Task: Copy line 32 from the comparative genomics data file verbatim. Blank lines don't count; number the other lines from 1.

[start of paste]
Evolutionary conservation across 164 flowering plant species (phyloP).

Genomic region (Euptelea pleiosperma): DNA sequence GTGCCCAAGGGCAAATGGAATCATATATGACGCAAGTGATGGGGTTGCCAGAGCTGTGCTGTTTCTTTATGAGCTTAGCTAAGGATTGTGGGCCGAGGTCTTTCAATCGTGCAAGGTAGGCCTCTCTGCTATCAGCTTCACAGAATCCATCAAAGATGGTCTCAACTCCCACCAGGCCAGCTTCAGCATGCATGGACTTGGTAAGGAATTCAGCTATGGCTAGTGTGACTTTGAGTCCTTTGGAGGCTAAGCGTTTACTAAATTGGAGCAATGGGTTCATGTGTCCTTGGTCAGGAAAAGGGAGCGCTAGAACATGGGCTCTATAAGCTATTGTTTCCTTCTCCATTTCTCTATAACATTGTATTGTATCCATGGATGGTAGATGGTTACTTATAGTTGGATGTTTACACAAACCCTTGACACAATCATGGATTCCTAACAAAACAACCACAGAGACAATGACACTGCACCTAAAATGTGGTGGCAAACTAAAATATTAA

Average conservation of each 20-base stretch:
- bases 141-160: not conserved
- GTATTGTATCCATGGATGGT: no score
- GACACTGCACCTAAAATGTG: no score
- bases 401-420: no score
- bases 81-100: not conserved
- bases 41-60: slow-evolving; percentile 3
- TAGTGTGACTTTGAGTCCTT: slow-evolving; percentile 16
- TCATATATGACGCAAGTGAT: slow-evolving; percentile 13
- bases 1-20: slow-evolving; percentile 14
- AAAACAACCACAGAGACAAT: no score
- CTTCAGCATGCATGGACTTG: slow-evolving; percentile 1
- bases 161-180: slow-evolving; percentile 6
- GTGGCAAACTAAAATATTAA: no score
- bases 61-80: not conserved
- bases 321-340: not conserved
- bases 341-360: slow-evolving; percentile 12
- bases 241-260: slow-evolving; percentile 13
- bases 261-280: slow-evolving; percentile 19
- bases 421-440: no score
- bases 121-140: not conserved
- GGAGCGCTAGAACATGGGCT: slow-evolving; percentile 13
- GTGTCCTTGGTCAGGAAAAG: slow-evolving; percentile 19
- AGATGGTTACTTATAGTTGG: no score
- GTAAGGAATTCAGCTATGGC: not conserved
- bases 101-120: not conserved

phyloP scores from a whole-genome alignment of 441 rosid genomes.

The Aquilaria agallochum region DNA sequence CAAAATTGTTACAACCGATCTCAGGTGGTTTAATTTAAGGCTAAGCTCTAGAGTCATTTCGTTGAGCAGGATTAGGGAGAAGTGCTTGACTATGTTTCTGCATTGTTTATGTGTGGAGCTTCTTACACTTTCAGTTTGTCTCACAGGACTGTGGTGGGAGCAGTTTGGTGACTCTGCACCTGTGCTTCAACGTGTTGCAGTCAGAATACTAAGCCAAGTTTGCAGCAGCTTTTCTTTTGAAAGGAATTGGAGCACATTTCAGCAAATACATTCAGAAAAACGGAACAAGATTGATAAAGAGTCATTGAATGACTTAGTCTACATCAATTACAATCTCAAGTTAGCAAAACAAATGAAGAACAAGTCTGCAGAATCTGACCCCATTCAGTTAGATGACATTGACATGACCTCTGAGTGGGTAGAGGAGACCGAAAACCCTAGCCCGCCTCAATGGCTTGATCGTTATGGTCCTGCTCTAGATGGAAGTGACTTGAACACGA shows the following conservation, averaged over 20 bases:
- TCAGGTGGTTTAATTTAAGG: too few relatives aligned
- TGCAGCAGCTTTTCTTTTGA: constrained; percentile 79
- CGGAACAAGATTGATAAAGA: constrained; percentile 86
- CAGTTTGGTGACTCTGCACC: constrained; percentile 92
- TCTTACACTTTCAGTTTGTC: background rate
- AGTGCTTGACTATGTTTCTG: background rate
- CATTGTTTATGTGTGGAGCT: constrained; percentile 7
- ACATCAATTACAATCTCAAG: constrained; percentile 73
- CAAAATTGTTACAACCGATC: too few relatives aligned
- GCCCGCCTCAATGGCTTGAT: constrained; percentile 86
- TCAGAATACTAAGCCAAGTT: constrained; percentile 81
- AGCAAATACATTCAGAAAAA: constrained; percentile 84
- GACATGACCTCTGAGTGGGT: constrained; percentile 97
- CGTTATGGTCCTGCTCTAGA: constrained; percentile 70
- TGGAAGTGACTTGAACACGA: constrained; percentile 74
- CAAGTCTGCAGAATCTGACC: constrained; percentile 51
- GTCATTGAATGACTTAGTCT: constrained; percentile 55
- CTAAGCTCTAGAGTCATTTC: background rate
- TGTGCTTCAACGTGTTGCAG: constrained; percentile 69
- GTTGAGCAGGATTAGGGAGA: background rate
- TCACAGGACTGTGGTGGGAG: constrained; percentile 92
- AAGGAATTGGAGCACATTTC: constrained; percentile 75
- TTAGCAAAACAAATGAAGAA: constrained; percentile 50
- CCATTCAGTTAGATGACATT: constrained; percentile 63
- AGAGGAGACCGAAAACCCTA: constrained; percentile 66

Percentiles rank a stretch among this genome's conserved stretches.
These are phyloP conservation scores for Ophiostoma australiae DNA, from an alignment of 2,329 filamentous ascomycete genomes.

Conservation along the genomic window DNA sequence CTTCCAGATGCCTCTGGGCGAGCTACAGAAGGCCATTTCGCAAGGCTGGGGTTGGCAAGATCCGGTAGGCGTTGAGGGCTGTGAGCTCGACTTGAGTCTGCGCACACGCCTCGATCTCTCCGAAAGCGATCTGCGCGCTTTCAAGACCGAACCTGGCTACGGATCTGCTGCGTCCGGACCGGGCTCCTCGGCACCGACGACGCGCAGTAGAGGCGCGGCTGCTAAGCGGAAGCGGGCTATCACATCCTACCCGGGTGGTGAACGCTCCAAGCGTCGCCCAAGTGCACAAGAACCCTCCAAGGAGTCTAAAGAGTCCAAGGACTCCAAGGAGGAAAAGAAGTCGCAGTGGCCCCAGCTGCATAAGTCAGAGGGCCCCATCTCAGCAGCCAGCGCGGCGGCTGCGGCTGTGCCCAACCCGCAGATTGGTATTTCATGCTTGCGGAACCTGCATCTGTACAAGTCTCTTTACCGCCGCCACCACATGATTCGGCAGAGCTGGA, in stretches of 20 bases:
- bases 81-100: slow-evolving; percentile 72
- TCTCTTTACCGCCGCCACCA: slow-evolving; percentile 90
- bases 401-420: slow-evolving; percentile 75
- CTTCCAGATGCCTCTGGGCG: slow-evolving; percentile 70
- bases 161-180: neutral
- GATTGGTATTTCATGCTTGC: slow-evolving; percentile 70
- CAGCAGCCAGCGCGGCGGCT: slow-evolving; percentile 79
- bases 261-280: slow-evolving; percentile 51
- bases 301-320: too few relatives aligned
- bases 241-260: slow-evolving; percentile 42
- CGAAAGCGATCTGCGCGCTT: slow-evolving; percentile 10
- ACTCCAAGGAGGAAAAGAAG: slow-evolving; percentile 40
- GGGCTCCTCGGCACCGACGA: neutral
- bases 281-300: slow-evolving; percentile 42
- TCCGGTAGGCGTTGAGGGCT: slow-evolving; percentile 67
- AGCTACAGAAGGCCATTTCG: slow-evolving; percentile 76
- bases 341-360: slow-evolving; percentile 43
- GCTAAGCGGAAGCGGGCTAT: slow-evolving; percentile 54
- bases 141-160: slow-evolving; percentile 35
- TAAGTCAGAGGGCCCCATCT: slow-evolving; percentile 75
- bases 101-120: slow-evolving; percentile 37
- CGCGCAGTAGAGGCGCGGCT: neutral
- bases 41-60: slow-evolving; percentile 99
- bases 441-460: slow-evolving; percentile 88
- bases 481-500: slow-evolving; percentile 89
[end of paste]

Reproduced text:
- TGCAGCAGCTTTTCTTTTGA: constrained; percentile 79